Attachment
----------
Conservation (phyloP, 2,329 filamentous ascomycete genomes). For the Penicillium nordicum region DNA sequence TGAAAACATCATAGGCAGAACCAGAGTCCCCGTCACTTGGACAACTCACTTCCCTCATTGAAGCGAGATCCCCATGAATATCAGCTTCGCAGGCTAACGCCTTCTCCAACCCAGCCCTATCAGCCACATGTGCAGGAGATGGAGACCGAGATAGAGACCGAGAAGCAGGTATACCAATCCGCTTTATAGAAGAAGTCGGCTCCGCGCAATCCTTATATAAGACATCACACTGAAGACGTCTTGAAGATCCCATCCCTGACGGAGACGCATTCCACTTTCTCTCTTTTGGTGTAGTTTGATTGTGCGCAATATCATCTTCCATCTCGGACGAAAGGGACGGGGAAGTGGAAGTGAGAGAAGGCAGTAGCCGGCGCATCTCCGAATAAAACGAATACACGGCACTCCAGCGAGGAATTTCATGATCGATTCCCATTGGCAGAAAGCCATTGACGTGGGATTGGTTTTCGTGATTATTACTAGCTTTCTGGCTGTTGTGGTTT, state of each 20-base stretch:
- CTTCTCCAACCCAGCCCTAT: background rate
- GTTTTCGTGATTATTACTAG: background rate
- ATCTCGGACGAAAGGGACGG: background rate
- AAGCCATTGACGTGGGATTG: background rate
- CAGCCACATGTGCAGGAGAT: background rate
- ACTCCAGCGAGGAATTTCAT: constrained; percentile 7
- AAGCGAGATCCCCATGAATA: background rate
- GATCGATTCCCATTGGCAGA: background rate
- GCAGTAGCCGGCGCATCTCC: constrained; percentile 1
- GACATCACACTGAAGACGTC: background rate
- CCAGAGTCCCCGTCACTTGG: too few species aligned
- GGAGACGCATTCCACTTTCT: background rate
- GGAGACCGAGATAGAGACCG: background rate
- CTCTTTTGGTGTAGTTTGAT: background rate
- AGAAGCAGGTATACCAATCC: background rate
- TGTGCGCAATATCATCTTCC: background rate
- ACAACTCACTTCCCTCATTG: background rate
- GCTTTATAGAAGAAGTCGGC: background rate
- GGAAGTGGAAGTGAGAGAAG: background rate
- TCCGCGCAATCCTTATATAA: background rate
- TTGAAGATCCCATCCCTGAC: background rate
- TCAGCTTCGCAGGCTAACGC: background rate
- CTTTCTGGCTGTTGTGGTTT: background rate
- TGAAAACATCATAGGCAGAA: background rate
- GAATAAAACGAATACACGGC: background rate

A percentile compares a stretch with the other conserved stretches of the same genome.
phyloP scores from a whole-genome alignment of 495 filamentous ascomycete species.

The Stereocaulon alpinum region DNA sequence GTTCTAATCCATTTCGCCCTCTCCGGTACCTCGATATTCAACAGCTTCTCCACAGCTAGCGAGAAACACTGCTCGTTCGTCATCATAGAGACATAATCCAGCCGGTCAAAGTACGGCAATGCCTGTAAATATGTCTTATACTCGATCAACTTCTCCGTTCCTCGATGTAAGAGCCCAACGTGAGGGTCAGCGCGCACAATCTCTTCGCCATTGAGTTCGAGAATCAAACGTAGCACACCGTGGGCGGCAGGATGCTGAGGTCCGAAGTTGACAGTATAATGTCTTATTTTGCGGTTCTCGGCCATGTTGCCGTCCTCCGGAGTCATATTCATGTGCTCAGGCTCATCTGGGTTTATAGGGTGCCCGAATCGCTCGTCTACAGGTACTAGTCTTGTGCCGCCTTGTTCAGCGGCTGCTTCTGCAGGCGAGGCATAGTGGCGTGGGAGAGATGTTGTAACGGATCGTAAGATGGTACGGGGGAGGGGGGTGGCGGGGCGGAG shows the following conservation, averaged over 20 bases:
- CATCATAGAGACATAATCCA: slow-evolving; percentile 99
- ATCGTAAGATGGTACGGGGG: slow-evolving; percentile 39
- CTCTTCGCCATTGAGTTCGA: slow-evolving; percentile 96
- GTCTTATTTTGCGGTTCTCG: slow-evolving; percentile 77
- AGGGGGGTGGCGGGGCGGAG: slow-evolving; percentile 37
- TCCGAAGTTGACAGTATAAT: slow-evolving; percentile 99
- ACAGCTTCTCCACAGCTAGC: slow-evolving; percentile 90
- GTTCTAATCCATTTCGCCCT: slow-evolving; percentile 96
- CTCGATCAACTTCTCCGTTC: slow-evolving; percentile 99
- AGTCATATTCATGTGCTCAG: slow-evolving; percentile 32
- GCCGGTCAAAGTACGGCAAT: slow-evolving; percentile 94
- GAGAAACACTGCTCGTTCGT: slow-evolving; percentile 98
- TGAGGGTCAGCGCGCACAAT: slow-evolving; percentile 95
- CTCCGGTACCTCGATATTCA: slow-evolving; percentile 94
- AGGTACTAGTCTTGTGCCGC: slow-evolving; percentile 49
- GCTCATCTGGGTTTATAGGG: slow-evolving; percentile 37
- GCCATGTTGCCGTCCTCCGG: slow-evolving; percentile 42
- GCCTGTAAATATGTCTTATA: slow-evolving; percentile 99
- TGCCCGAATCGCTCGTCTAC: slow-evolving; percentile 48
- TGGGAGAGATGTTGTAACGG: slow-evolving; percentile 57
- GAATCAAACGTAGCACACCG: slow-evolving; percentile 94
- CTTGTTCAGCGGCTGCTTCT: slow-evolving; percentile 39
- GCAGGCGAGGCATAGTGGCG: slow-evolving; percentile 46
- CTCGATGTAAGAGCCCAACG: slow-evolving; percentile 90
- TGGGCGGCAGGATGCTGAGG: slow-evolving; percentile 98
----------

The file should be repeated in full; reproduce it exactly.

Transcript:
Conservation (phyloP, 2,329 filamentous ascomycete genomes). For the Penicillium nordicum region DNA sequence TGAAAACATCATAGGCAGAACCAGAGTCCCCGTCACTTGGACAACTCACTTCCCTCATTGAAGCGAGATCCCCATGAATATCAGCTTCGCAGGCTAACGCCTTCTCCAACCCAGCCCTATCAGCCACATGTGCAGGAGATGGAGACCGAGATAGAGACCGAGAAGCAGGTATACCAATCCGCTTTATAGAAGAAGTCGGCTCCGCGCAATCCTTATATAAGACATCACACTGAAGACGTCTTGAAGATCCCATCCCTGACGGAGACGCATTCCACTTTCTCTCTTTTGGTGTAGTTTGATTGTGCGCAATATCATCTTCCATCTCGGACGAAAGGGACGGGGAAGTGGAAGTGAGAGAAGGCAGTAGCCGGCGCATCTCCGAATAAAACGAATACACGGCACTCCAGCGAGGAATTTCATGATCGATTCCCATTGGCAGAAAGCCATTGACGTGGGATTGGTTTTCGTGATTATTACTAGCTTTCTGGCTGTTGTGGTTT, state of each 20-base stretch:
- CTTCTCCAACCCAGCCCTAT: background rate
- GTTTTCGTGATTATTACTAG: background rate
- ATCTCGGACGAAAGGGACGG: background rate
- AAGCCATTGACGTGGGATTG: background rate
- CAGCCACATGTGCAGGAGAT: background rate
- ACTCCAGCGAGGAATTTCAT: constrained; percentile 7
- AAGCGAGATCCCCATGAATA: background rate
- GATCGATTCCCATTGGCAGA: background rate
- GCAGTAGCCGGCGCATCTCC: constrained; percentile 1
- GACATCACACTGAAGACGTC: background rate
- CCAGAGTCCCCGTCACTTGG: too few species aligned
- GGAGACGCATTCCACTTTCT: background rate
- GGAGACCGAGATAGAGACCG: background rate
- CTCTTTTGGTGTAGTTTGAT: background rate
- AGAAGCAGGTATACCAATCC: background rate
- TGTGCGCAATATCATCTTCC: background rate
- ACAACTCACTTCCCTCATTG: background rate
- GCTTTATAGAAGAAGTCGGC: background rate
- GGAAGTGGAAGTGAGAGAAG: background rate
- TCCGCGCAATCCTTATATAA: background rate
- TTGAAGATCCCATCCCTGAC: background rate
- TCAGCTTCGCAGGCTAACGC: background rate
- CTTTCTGGCTGTTGTGGTTT: background rate
- TGAAAACATCATAGGCAGAA: background rate
- GAATAAAACGAATACACGGC: background rate

A percentile compares a stretch with the other conserved stretches of the same genome.
phyloP scores from a whole-genome alignment of 495 filamentous ascomycete species.

The Stereocaulon alpinum region DNA sequence GTTCTAATCCATTTCGCCCTCTCCGGTACCTCGATATTCAACAGCTTCTCCACAGCTAGCGAGAAACACTGCTCGTTCGTCATCATAGAGACATAATCCAGCCGGTCAAAGTACGGCAATGCCTGTAAATATGTCTTATACTCGATCAACTTCTCCGTTCCTCGATGTAAGAGCCCAACGTGAGGGTCAGCGCGCACAATCTCTTCGCCATTGAGTTCGAGAATCAAACGTAGCACACCGTGGGCGGCAGGATGCTGAGGTCCGAAGTTGACAGTATAATGTCTTATTTTGCGGTTCTCGGCCATGTTGCCGTCCTCCGGAGTCATATTCATGTGCTCAGGCTCATCTGGGTTTATAGGGTGCCCGAATCGCTCGTCTACAGGTACTAGTCTTGTGCCGCCTTGTTCAGCGGCTGCTTCTGCAGGCGAGGCATAGTGGCGTGGGAGAGATGTTGTAACGGATCGTAAGATGGTACGGGGGAGGGGGGTGGCGGGGCGGAG shows the following conservation, averaged over 20 bases:
- CATCATAGAGACATAATCCA: slow-evolving; percentile 99
- ATCGTAAGATGGTACGGGGG: slow-evolving; percentile 39
- CTCTTCGCCATTGAGTTCGA: slow-evolving; percentile 96
- GTCTTATTTTGCGGTTCTCG: slow-evolving; percentile 77
- AGGGGGGTGGCGGGGCGGAG: slow-evolving; percentile 37
- TCCGAAGTTGACAGTATAAT: slow-evolving; percentile 99
- ACAGCTTCTCCACAGCTAGC: slow-evolving; percentile 90
- GTTCTAATCCATTTCGCCCT: slow-evolving; percentile 96
- CTCGATCAACTTCTCCGTTC: slow-evolving; percentile 99
- AGTCATATTCATGTGCTCAG: slow-evolving; percentile 32
- GCCGGTCAAAGTACGGCAAT: slow-evolving; percentile 94
- GAGAAACACTGCTCGTTCGT: slow-evolving; percentile 98
- TGAGGGTCAGCGCGCACAAT: slow-evolving; percentile 95
- CTCCGGTACCTCGATATTCA: slow-evolving; percentile 94
- AGGTACTAGTCTTGTGCCGC: slow-evolving; percentile 49
- GCTCATCTGGGTTTATAGGG: slow-evolving; percentile 37
- GCCATGTTGCCGTCCTCCGG: slow-evolving; percentile 42
- GCCTGTAAATATGTCTTATA: slow-evolving; percentile 99
- TGCCCGAATCGCTCGTCTAC: slow-evolving; percentile 48
- TGGGAGAGATGTTGTAACGG: slow-evolving; percentile 57
- GAATCAAACGTAGCACACCG: slow-evolving; percentile 94
- CTTGTTCAGCGGCTGCTTCT: slow-evolving; percentile 39
- GCAGGCGAGGCATAGTGGCG: slow-evolving; percentile 46
- CTCGATGTAAGAGCCCAACG: slow-evolving; percentile 90
- TGGGCGGCAGGATGCTGAGG: slow-evolving; percentile 98